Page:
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FOCUS: Russia-Ukraine War

Putin's New Military Decree To Push Untrained Recruits To The Frontline

As Russia continues to suffer heavy losses in Ukraine, President Vladimir Putin has signed a decree to mandate training for military reserves, which human rights activists is meant to be used to force new recruits to the frontlines.

Russian men wait in line outside a contract enlistment station in Balashikha near Moscow.

Men wait in line outside a contract enlistment station in Balashikha near Moscow.


Russian President Vladimir Putin has quietly signed a new decree that calls for a special two-month training regiment for all men in the military reserves. In February 2022, Putin signed a similar decree six days before the start of the invasion of Ukraine.

The current document, signed late Wednesday, does not say when the training camps will occur nor how many people will be called. But already, the move may reveal a lot about the state of Russia's military capabilities.

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Reports say an estimated 147,000 more Russians have been called up for military service in 2023 than last year. However, there is no official accounting of how many of those called for duty are professional soldiers and how many are new volunteers.

Russian state news agency TASS reported that the participants of the two-month training would not participate in actual combat. But government critics believe that Putin has called for the new training rules precisely as a way to force more recruits and reserves to the frontline, as Russia has exhausted its stock of professional soldiers, volunteers, and even former prisoners — and is facing difficulties replenishing its troops.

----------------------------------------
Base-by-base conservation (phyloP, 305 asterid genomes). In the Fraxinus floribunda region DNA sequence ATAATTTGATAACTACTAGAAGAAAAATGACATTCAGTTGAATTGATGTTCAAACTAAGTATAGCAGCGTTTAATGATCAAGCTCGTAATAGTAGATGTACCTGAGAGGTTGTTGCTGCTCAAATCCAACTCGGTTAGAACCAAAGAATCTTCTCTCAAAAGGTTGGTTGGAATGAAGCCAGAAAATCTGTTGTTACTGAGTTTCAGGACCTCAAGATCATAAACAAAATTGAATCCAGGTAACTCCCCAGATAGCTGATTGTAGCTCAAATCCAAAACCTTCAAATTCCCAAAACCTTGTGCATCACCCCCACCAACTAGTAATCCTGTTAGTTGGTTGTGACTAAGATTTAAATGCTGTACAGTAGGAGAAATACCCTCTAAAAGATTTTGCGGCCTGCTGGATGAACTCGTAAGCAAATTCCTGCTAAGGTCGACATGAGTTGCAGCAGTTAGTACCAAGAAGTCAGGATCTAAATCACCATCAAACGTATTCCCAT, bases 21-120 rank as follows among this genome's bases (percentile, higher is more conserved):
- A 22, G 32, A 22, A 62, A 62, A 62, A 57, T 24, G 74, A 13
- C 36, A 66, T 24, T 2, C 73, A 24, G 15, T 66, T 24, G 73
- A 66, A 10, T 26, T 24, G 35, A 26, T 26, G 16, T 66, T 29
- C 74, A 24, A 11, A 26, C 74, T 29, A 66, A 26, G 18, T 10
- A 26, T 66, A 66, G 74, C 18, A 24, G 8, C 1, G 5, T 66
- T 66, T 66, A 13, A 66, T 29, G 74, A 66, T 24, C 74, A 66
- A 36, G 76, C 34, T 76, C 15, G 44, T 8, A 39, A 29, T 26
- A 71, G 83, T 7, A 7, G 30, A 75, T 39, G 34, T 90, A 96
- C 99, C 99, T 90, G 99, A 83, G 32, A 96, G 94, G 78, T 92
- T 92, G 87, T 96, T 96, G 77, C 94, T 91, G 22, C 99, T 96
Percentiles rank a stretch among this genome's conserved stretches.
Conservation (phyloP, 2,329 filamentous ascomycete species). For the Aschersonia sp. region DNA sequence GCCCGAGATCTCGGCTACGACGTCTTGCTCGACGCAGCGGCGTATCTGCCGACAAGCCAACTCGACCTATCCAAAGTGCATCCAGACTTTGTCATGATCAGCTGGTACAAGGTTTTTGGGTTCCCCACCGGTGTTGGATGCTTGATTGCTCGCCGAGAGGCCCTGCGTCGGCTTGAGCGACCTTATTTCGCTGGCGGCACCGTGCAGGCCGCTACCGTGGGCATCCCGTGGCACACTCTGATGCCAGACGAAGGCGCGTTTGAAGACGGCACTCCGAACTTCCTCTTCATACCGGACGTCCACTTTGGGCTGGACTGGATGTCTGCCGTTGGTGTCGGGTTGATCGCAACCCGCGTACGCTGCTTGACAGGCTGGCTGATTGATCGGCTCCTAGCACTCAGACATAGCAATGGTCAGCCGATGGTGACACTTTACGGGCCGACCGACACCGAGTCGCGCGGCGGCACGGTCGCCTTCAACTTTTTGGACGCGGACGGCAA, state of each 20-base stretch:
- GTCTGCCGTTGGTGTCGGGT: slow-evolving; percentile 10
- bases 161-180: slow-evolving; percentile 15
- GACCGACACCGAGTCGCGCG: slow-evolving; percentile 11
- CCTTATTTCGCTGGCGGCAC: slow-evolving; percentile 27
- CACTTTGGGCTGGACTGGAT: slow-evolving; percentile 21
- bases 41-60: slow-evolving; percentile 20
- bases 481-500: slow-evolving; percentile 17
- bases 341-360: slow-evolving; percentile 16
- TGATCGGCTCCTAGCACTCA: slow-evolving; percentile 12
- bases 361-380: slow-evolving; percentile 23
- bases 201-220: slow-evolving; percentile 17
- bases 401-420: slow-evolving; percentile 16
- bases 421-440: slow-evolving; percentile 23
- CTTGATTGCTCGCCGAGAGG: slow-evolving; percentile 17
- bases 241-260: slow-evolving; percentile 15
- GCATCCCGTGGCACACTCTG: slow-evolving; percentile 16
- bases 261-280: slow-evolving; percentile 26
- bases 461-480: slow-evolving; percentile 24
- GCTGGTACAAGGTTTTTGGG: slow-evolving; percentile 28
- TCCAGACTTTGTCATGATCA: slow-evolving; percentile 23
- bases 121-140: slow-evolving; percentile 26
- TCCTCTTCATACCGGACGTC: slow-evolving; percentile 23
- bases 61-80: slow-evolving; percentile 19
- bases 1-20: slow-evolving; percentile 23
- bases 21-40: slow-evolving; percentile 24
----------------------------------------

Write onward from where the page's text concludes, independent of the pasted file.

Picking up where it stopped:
Persuasion and coercion 

Artem Faizulin, a Russian lawyer and human rights activist, told the Russian independent publication Agents.Media that citizens with limited ability to serve can also end up on the frontline following Putin's new decree since the training camps do not fall under regular conscription.

According to Faizulin, one of the risks of participating in these training camps is that the legal status of citizens in the reserves may change: some will receive the officer rank, and those who did not serve will receive military specialization. And in that case, a person may be called into service at the age of 60, rather than 50 as is stipulated for those with a lower rank.

"A person is at the disposal of the Ministry of Defense for two months."

It is thus now possible to send newly called up soldiers to the front directly from the training camps, without any civilian entity there to prevent it, says Dmitry Zakhvatov, another lawyer contesting the decree.

"A person is at the disposal of the Ministry of Defense for two months, and he can be persuaded or coerced to sign a contract at any moment during this time," Fayzulin said.

According to the law, a fine for not attending the training camp is only the equivalent of $40. Lawyers and human rights activists are recommending to Russian citizens to avoid these training camps and military service at all costs. Still, there is a risk that the Kremlin may soon impose stricter penalties.

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In The Shantytowns Of Buenos Aires, Proof That Neighbors Function Better Than Cities

Residents of the most disadvantaged peripheries of the Argentine capital are pushed to collaborate in the absence of municipal support. They build homes and create services that should be public. It is both admirable, and deplorable.

A person with blonde hair stands half hidden behind the brick wall infront of a house

A resident of Villa Palito, La Matanza, stands at their gate. August 21, 2020, Buenos Aires, Argentina

Guillermo Tella


BUENOS AIRES – In Argentina, the increasing urgency of the urban poor's housing and public services needs has starkly revealed an absence of municipal policies, which may even be deliberate.

With urban development, local administrations seem dazzled, or blinded, by the city center's lights. Thus they select and strengthen mechanisms that heighten zonal and social inequalities, forcing the less-well-off to live "on the edge" and "behind" in all senses of these words. Likewise, territorial interventions by social actors have both a symbolic and material impact, particularly on marginal or "frontier" zones that are the focus of viewpoints about living "inside," "outside" or "behind."

The center and the periphery produce very different social perceptions. Living on the periphery is to live "behind," in an inevitable state of marginality. The periphery is a complex system of inequalities in terms of housing provision, infrastructures, facilities and transport.

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